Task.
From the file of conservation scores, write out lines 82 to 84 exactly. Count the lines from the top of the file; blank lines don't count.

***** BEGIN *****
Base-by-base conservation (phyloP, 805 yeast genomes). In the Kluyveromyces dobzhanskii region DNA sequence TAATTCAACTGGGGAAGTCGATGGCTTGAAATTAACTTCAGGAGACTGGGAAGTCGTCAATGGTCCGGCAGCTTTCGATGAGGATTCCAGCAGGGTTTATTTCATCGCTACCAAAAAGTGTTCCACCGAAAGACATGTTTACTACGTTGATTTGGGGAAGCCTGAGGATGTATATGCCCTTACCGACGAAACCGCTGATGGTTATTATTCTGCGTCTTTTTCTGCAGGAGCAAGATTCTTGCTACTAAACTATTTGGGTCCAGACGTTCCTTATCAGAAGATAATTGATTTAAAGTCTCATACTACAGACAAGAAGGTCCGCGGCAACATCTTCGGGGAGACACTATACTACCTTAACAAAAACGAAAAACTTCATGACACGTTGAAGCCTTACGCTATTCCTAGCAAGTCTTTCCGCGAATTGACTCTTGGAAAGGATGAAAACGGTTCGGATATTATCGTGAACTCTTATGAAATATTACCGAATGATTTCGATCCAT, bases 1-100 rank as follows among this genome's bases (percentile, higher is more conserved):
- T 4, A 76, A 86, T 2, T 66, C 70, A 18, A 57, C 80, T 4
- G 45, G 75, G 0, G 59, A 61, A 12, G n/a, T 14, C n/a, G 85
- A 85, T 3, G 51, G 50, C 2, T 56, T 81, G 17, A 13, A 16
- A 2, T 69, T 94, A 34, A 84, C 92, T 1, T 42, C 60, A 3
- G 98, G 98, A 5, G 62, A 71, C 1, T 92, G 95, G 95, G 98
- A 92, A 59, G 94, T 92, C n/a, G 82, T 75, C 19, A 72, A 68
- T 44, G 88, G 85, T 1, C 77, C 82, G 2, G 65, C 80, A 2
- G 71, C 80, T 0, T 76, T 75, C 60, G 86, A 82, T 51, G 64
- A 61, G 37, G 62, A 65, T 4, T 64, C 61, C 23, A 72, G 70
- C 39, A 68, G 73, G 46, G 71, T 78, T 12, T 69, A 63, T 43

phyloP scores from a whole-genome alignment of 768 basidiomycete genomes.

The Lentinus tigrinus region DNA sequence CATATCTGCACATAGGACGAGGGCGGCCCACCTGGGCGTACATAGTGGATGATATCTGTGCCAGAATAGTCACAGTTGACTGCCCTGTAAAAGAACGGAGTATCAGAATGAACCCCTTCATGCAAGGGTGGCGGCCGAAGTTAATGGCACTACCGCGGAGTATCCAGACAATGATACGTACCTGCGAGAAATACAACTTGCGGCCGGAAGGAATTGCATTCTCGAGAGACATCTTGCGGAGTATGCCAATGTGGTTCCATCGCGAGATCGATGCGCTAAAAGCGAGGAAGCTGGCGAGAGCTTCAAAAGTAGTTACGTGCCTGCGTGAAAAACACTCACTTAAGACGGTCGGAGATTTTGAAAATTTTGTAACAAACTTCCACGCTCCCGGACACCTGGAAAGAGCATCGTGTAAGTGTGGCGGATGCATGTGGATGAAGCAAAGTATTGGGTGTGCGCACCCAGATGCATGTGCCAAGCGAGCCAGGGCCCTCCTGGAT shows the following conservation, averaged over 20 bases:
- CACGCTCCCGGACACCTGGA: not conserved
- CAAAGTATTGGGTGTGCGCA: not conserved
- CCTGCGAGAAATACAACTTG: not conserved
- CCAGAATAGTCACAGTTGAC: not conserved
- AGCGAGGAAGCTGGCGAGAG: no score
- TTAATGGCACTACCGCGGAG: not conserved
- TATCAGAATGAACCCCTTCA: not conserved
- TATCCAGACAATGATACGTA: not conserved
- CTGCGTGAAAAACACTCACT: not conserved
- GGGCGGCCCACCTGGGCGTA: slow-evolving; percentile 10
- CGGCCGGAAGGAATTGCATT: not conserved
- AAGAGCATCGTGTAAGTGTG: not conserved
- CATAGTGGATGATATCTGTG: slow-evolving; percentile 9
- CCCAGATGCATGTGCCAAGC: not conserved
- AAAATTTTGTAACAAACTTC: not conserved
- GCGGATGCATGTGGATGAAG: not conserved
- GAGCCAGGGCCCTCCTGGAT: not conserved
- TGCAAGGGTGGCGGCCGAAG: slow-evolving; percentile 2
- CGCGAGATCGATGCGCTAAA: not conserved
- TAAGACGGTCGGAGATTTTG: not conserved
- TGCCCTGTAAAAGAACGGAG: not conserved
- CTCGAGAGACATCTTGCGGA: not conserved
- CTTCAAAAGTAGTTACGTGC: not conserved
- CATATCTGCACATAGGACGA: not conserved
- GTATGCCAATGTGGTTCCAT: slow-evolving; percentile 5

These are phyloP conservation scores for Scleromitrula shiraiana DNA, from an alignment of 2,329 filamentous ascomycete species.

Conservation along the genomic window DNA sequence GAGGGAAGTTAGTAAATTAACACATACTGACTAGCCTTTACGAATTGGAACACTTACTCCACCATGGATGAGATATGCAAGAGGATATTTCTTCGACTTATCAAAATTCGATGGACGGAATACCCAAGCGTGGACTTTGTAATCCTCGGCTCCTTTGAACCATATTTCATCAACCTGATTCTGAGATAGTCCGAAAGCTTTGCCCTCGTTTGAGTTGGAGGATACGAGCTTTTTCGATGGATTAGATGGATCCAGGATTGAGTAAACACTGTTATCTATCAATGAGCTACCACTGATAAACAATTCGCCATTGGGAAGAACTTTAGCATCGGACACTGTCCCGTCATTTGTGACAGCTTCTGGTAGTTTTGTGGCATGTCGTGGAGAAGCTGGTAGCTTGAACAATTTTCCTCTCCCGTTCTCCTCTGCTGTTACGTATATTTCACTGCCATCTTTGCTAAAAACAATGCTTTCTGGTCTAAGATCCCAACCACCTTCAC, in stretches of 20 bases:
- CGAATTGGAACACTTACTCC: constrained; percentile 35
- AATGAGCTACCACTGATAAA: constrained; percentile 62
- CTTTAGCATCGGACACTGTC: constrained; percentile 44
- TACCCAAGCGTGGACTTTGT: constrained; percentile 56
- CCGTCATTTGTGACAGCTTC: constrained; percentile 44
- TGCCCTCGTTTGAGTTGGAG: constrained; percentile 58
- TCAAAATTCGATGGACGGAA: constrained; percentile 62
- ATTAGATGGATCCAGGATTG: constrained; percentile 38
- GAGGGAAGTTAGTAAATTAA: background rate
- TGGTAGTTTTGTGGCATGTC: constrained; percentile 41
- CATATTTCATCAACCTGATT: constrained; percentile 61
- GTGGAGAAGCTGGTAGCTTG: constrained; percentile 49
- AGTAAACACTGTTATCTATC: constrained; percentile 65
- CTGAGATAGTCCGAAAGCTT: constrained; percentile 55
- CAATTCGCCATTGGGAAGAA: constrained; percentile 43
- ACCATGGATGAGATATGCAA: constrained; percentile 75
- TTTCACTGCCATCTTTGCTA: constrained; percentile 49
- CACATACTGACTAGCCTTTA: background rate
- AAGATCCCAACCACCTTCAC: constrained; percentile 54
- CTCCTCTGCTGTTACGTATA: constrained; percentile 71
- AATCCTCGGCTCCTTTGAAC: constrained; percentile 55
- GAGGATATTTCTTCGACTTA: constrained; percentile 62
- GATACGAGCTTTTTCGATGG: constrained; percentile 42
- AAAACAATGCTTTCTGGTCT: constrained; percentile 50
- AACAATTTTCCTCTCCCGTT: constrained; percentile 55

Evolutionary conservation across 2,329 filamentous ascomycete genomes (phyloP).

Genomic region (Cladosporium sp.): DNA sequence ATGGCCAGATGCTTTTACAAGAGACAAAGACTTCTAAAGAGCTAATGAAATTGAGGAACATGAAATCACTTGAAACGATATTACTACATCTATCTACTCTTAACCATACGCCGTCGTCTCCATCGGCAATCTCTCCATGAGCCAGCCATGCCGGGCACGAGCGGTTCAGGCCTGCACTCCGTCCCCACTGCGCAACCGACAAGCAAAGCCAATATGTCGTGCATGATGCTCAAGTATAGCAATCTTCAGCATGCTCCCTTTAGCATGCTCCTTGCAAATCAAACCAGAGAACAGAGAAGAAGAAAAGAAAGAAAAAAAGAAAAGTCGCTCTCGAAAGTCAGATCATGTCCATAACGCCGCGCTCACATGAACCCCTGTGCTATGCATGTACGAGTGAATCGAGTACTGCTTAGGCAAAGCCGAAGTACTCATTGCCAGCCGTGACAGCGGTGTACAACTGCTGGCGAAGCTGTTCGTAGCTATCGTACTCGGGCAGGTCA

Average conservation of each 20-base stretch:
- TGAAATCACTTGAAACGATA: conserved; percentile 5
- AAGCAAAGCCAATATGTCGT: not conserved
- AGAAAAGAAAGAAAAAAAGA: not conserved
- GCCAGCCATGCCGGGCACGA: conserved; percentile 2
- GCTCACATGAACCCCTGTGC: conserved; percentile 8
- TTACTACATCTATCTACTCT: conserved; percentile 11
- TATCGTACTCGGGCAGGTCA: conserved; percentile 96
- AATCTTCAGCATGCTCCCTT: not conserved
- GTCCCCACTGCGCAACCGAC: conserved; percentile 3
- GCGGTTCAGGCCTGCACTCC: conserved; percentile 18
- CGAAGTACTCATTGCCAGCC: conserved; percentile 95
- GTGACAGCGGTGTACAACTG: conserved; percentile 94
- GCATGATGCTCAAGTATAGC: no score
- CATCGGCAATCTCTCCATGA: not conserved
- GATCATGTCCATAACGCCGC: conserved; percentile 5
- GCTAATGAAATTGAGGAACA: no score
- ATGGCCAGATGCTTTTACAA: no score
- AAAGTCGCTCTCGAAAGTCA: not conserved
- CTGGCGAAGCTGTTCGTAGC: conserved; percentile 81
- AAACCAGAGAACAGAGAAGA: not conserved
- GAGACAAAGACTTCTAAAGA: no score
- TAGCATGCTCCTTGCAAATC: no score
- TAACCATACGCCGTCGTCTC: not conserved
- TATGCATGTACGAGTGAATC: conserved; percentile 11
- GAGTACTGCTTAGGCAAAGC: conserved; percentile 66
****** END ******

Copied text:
- CATCGGCAATCTCTCCATGA: not conserved
- GATCATGTCCATAACGCCGC: conserved; percentile 5
- GCTAATGAAATTGAGGAACA: no score